'The claimant has not established that the resulting impairment involving his musculoskeletal condition was of such severity, commencing at a time when he met the coverage requirements of the law, as to prevent him continuously from engaging in any kind of substantial gainful activity.' (Tr. 9)
'The evidence does not establish the existence of an impairment or impairments of such severity with onset prior to December 31, 1955, as to constitute disability under the law. * * *
'In the circumstances, the Appeals Council finds that the claimant is not entitled to have a period of disability established as requested in his application filed September 26, 1955.' (Tr. 12)
As stated in Klimaszewski v. Flemming, D.C.E.D.Pa.1959, 176 F.Supp. 927, 930, 'the question for decision is whether there is substantial evidence in the record to support the decision of the Appeals Council that the claimant (was) not precluded from engaging in any substantial gainful activity' in the last quarter of 1955 by reason of any medically determinable physical or mental impairment which can be expected to result in death or to be of long continued and indefinite duration.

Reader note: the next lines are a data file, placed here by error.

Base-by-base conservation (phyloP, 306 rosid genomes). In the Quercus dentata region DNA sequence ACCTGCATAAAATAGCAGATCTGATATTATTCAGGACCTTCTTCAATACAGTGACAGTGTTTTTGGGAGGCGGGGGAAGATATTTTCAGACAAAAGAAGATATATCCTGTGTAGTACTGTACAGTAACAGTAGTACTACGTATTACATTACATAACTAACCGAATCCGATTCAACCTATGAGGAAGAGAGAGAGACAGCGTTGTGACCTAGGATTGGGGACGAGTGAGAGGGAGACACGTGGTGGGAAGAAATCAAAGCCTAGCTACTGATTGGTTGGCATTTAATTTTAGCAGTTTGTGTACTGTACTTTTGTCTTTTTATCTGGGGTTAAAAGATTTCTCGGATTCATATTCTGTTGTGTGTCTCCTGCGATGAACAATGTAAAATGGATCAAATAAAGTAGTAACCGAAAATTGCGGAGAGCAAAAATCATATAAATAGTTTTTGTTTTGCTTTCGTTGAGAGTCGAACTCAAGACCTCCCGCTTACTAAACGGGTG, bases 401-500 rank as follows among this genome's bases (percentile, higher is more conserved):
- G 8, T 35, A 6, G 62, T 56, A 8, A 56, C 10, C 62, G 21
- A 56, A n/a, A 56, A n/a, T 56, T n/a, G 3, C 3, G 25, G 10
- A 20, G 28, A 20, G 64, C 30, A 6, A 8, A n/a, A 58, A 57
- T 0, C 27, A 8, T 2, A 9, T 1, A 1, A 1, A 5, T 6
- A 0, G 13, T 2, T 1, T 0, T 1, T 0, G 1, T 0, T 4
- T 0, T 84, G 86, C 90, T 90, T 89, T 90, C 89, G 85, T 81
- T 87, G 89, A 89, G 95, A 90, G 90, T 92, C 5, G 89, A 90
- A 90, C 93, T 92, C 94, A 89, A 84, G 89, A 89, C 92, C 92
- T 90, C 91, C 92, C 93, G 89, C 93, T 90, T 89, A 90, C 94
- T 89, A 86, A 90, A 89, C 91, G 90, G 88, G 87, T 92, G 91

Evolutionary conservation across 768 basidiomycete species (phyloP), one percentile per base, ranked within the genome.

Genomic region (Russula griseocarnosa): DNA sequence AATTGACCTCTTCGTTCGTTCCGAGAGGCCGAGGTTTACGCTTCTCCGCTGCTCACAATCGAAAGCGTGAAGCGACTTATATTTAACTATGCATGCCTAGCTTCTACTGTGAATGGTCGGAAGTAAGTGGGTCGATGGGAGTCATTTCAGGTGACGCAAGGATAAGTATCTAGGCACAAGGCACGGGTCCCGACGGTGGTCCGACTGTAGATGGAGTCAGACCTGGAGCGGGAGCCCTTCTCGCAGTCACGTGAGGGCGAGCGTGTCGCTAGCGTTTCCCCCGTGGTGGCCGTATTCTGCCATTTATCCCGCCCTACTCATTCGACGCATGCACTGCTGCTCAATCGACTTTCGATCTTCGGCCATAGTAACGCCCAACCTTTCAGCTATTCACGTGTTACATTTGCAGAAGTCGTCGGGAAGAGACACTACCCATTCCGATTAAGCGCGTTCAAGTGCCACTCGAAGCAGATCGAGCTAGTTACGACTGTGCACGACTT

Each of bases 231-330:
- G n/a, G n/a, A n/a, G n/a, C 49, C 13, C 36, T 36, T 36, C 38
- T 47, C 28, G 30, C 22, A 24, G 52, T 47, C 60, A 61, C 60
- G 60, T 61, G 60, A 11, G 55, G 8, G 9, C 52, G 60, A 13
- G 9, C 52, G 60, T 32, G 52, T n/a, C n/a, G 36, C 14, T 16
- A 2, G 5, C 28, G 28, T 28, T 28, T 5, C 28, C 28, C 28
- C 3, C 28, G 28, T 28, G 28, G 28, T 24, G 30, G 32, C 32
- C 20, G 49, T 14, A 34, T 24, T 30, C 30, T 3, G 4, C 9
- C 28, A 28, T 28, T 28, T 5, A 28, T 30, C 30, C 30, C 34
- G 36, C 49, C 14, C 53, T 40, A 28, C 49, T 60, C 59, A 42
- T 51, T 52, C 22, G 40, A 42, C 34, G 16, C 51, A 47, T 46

The decision of the Appeals Council is supported by a thorough, 11-page opinion which contains the following language: